When an enemy airplane is within range of the guns or cannons of the player’s fighter, the range is measured to see if the firing is at short or long range and then damage counters (for the WWII game) or damage cards (for the WWI game) are drawn to see if a hit occurs. The damage counters are color-coded based upon the types of guns used by the player’s airplane. Some planes use 30 caliber guns, others 50 caliber guns and others use 20mm cannons, or even more powerful weapons. The player being attacked draws a number of tokens of the specified color, and then if the numbers on the back of the tokens are greater than zero, subtracts that number from the hull points of his or her own fighter plane. When the amount of damage is equal to the hull points of the plane, the plane is shot down. If there is special damage such as fire, engine hits, pilot hits, etc., the player being shot at has to take this damage in to account. Fire, for example, can be deadly. When a fire token is drawn, the player must draw damage counters each turn up to six turns and take that much damage to his or her plane. For the WWI game, damage card ratings are based upon whether the airplane uses 1 30 cal. Machine gun or two 30 cal. machine guns, or whether the fire unit is a ground based flak gun.
The great thing about the way that damage system works is that the player who shot at the target may not know how much damage he actually did to his target. The player who took the damage may tell the other player that “… you see a few pieces flying off my plane…” or “… you see a huge hole which was blown in my rudder…” or even “I just blew up!” This adds greatly to the fog of battle.
These are all a player really needs to know to fly and fight! The basic rules are contained within less than 8 pages. The game has advanced and optional rules which include altitude (the stands are in four parts and each part represents 1 level of altitude – therefore, a plane miniature setting on 2 stands is 2 levels below an airplane on 4 stands), climb and dive rates, bombing, campaigns and pilot experience, flak and more.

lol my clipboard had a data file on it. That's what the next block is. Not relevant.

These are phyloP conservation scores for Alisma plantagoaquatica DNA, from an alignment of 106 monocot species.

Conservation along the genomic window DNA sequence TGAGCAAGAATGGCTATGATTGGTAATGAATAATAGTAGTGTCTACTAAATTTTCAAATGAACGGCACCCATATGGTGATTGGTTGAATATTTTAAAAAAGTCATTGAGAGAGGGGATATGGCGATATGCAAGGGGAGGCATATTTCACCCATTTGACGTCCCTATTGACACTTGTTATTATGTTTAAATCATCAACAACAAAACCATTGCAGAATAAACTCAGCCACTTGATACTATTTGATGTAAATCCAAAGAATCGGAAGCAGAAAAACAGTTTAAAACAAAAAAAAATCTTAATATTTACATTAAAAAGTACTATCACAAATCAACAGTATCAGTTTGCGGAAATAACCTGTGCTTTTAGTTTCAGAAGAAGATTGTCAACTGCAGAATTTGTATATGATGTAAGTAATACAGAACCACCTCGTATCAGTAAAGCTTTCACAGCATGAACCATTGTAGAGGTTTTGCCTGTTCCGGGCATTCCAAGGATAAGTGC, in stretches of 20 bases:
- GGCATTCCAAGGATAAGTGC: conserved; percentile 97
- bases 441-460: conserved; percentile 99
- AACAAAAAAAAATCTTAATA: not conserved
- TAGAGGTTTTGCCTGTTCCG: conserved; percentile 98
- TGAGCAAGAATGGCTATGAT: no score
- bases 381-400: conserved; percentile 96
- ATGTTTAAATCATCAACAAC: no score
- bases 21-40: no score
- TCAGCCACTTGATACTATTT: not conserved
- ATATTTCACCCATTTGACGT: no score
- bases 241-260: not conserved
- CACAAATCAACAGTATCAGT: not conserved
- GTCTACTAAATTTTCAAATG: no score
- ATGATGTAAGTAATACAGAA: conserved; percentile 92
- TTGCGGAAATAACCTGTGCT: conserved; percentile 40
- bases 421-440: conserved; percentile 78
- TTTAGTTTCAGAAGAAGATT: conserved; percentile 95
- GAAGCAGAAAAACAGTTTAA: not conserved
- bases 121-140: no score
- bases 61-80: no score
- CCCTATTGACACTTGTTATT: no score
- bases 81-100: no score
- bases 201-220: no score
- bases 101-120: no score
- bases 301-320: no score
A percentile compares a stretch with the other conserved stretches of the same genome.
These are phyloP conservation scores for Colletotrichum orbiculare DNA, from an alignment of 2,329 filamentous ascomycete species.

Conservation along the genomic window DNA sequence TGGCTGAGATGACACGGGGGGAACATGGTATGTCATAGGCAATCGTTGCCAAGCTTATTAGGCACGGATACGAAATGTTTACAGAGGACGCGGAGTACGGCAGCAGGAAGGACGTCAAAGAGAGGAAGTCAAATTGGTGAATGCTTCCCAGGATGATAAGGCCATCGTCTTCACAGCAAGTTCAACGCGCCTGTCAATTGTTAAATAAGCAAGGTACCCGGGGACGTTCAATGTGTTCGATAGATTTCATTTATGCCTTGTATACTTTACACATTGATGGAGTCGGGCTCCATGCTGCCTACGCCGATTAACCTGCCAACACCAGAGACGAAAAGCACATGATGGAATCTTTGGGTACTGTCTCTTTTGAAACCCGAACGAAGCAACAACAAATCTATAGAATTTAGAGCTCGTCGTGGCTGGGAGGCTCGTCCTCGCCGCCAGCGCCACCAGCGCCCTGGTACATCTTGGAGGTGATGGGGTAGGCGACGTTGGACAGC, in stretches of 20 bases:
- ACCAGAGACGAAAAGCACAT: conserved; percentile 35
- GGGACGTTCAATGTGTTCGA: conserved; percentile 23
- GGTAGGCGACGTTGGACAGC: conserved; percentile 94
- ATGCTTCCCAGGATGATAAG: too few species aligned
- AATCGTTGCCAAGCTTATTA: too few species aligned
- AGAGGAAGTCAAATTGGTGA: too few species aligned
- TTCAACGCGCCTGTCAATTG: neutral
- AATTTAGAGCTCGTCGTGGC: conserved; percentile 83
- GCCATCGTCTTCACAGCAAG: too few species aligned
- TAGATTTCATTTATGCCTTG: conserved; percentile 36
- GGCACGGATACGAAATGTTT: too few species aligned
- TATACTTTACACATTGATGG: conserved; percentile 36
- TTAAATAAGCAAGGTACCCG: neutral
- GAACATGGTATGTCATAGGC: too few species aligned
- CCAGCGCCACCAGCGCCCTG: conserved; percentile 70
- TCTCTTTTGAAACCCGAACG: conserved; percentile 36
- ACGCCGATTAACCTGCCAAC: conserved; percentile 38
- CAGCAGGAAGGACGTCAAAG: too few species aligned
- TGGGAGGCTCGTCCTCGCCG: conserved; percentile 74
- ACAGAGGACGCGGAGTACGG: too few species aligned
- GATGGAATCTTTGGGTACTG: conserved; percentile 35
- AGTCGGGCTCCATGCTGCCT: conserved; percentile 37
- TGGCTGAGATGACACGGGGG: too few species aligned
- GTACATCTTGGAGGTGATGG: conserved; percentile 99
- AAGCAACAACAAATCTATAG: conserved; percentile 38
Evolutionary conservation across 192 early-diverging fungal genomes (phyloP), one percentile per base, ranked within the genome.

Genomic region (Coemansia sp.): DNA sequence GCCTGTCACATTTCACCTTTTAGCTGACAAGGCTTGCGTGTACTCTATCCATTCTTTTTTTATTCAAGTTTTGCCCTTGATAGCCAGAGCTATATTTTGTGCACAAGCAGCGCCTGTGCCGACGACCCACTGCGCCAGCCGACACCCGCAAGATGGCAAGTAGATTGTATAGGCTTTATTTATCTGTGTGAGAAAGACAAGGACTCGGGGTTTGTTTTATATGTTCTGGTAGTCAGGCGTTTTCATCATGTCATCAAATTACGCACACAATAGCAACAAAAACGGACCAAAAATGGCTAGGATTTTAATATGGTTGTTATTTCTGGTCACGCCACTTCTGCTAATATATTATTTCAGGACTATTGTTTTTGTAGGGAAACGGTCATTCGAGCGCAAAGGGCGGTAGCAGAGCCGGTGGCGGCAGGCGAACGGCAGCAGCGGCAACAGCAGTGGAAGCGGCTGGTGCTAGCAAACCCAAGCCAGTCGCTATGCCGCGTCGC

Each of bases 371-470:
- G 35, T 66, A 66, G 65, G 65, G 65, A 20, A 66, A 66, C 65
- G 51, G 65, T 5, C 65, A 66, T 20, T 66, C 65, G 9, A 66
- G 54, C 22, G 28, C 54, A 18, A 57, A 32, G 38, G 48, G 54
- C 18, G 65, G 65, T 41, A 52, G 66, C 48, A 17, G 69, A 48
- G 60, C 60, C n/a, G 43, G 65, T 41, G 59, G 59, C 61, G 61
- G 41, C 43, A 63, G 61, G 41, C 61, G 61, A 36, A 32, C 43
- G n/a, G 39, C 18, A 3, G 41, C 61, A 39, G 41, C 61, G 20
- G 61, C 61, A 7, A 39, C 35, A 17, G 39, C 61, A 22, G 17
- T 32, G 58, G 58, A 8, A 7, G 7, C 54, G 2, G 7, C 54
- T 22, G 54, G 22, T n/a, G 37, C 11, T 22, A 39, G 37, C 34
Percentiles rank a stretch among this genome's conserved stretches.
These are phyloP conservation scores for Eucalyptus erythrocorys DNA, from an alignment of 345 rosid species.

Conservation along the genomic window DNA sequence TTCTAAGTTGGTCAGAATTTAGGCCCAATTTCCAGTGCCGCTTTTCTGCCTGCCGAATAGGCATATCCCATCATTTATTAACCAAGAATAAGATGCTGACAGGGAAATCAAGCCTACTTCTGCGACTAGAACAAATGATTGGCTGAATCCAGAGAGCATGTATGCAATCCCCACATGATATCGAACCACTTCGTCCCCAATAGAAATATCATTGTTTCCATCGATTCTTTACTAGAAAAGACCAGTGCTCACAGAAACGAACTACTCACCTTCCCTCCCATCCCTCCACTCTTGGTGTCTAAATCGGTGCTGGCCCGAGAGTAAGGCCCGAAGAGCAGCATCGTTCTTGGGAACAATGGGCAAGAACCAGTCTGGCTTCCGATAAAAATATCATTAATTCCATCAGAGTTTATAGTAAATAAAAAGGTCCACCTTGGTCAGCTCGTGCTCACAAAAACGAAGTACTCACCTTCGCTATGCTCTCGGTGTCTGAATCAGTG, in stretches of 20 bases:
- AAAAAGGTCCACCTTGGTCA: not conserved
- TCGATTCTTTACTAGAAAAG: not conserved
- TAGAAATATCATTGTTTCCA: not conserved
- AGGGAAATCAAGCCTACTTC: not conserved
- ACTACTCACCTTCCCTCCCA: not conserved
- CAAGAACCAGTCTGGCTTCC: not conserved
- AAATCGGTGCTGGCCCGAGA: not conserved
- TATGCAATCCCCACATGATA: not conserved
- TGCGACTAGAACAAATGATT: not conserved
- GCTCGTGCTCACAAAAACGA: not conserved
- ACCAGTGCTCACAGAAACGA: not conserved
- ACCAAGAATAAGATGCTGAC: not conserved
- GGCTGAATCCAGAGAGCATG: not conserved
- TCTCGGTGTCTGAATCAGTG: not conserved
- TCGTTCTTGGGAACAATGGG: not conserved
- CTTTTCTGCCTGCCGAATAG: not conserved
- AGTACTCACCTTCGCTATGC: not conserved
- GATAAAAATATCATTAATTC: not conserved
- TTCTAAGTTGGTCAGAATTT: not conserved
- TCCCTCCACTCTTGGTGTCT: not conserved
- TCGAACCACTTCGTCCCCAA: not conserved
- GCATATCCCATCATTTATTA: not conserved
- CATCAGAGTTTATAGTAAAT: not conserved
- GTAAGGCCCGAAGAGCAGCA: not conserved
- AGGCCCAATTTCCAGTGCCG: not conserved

Ares Games has released additional sets of individual air planes for both the World War I and the World War II version of the games. These new releases will be covered in a separate review.
As it stands now, Wings of Glory is the pinnacle of user friendly World War I and II aviation games. While games such as Fighting Wings offer much more detail, the learning curve is much greater and may not appeal to the casual flyer.
So pilots, grab your gear and hit the sky for some classic aviation action!
About the Author
Richard Martin has written film and game reviews for over 20 years and has been playing war games and RPGs since the days of Ogre and Basic Dungeons and Dragons. Additionally, he writes screenplays, games and works in the legal profession. (Don’t tell anyone but Richard prefers writing games and movies to law work any day.)